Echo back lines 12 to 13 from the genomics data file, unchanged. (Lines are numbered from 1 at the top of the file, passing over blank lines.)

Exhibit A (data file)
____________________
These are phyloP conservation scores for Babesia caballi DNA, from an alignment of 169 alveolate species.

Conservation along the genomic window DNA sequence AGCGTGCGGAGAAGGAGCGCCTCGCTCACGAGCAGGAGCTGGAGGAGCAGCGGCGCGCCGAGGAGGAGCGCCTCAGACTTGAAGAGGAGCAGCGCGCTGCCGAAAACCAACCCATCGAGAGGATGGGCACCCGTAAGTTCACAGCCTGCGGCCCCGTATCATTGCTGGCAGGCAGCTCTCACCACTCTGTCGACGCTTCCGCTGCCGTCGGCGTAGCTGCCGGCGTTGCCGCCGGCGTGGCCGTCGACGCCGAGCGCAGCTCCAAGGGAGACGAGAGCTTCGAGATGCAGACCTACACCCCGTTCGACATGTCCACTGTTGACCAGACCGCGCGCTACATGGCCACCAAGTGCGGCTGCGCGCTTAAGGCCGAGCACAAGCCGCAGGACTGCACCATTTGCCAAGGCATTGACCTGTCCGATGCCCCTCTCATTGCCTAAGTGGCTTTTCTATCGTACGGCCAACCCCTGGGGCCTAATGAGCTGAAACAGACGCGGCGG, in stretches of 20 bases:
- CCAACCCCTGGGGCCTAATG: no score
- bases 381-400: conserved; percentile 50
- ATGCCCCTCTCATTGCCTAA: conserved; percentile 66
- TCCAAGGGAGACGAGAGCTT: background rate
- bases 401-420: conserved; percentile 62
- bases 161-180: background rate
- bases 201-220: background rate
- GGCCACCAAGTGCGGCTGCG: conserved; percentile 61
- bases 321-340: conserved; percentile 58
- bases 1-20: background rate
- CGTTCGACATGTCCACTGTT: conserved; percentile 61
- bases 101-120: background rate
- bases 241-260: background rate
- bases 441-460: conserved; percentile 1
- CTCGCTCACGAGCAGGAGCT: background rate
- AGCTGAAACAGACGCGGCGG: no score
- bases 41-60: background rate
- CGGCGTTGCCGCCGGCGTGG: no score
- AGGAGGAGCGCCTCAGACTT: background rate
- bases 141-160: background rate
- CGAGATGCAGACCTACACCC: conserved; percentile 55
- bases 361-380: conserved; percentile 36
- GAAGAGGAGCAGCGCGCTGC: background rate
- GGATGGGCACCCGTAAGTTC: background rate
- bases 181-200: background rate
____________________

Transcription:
- bases 1-20: background rate
- CGTTCGACATGTCCACTGTT: conserved; percentile 61